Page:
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L’Occitane Packaging Inspired By West African Print Textiles

Escaping the crowds on Regent Street I ducked into L’Occitane in search of a few moments of respite. When it’s comes to tourist attractions London’s Regent Street is notoriously congested. I have been spending quite bit of the time in the area due to a current assignment and most lunchtimes have literally found myself doing battle as I try to make my way along… frustration is not the word, but in an attempt to avoid the crowds have found myself wandering off the beaten track, discovering some quiet oases in the process. One day however I wasn’t quite as lucky and got swept along, getting more and more agitated and in a desperate attempt to snatch a few moments of respite from the confusion ducked into L’Occitane; and oh…my…goodness… I’ve found a new best friend! Familiar with the brand having tried a few of their products, I’ve never really spent much time in their stores, well… that could change.
Trying to catch my breath, L’Occitane proved just the thing for some quick rejuvenation; the store was so tranquil, calm; very inviting but it was the sales assistant who came up to me who really made my day – unfortunately I did not catch her name. She asked if I needed any help, nothing new there should be standard customer service… but it’s what’s happened after I told her ‘no thank you, I’m just browsing’… She responded that’s fine but went on to ask if I would like a cup of tea whilst I was looking around. I must have stared at her for a while with my mouth hanging open while I processed the offer… hey I’ve never been offered a cup of tea, and for any one who knows me tea to me is like sweets to a child; in my world anytime is teatime. A cup of tea would have been just what I needed to catch my breath and go back out to face the crowds. Unfortunately, I didn’t have the time, but was so chuffed at being asked I think my face said it all; a mixture of amused pleasure!
I think it’s safe to say I’m loving L’Occitane even more now and that’s before I’ve even got to the products, which have given me another reason to love them; cue a limited edition range of body products that celebrate the sounds and scents of Africa; specifically Cote d’ Ivoire, Egypt and Morocco, all presented in some gorgeously vibrant and richly patterned West African print textiles packaging inspired by the regions love of wax cloth fabrics… makes you want to buy the lot!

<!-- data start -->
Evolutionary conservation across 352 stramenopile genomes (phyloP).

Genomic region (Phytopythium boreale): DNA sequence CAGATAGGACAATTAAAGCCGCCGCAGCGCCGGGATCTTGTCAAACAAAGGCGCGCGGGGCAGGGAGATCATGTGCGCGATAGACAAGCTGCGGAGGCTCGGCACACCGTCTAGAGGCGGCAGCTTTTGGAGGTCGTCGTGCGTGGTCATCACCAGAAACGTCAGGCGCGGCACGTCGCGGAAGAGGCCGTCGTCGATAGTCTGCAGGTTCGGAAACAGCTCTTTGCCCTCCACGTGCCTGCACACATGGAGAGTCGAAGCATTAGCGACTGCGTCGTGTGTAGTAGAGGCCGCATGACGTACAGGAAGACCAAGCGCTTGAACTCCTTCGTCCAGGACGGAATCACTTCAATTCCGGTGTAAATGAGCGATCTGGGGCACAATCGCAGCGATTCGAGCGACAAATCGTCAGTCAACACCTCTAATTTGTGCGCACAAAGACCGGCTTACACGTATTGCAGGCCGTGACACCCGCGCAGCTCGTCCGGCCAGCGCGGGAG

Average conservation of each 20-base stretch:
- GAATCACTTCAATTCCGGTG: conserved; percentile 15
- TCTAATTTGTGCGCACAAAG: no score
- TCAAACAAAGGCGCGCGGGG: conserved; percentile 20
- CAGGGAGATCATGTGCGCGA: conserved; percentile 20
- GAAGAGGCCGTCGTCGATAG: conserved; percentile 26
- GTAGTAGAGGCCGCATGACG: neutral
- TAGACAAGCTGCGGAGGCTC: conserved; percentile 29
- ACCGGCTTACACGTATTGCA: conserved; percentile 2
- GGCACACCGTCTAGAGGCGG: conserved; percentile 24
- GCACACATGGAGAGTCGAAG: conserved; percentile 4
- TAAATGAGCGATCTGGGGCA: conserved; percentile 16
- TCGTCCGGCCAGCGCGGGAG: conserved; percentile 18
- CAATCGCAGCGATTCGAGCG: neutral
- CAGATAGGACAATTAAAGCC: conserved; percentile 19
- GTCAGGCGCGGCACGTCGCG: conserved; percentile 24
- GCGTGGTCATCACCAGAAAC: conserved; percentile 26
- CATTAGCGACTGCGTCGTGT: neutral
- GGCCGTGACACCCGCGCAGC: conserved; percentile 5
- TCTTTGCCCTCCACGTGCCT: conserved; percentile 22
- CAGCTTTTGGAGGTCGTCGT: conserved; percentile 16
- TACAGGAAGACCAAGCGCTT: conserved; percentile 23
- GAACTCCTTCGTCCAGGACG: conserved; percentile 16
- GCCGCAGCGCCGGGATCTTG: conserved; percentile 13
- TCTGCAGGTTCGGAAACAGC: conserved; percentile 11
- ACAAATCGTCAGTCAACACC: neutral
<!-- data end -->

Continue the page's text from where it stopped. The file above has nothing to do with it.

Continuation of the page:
L’Occitane was founded in France, in 1976, by Oliver Baussan who sought to create products devoted to well being and first sold his handmade products in the markets of Provence, having drawn inspiration from Mediterranean cultures. Oliver has continually worked to develop a range of natural skincare products that bring together nature and research following the principles of phytotherapy; the art of healing through plants. L’Occitane’s African inspired skin care range sees products for moisturising lips and hands, body and face using organic Shea butter sourced from Burkina Faso. Shea butter is an ingredient that also appears in some of the company’s other product ranges and is one that has forged 25-year link between L’Occitane and women cooperatives and farmers in Burkina Faso. The relationship dates back to 1982, which eventually resulted in the first, Shea butter soaps appearing in L’Occitane stores in 1989, and over the years the number of producers has increased from 100 to over 1200 producing the shea butter for an expanding range of L’Occitane products that are sold in over 100 stores worldwide.
Embodying the principles of authenticity, which includes traceable origins of ingredients used; respect, towards nature, producers and customers; sensoriality, aim to offer a sensory delight to users; and continual improvement working to preserve and pass on the skills and knowledge; L’Occitane has been a socially responsible company from its inception establishing sustainable development programmes, investing in a relationships that extend beyond the product. L’Occitane buys directly from the cooperatives, cutting out the middleman and ensuring the correct prices are paid, covering production environment and social costs. L’Occitane has also set up initiatives such as literacy and the support of small-scale entrepreneurs in addition to programmes targeted towards helping cooperatives with production and sourcing new outlets. In 2006 the L’Occitane Foundation was set up as an organisation to take over the responsibility for carrying out the projects.

…harnessing the beauty of nature for well being in collectable West African print textiles inspired packaging

Additional details:
Priced from:  6.50 €-20 € / USD$19-USD$21 / £7.50-£20
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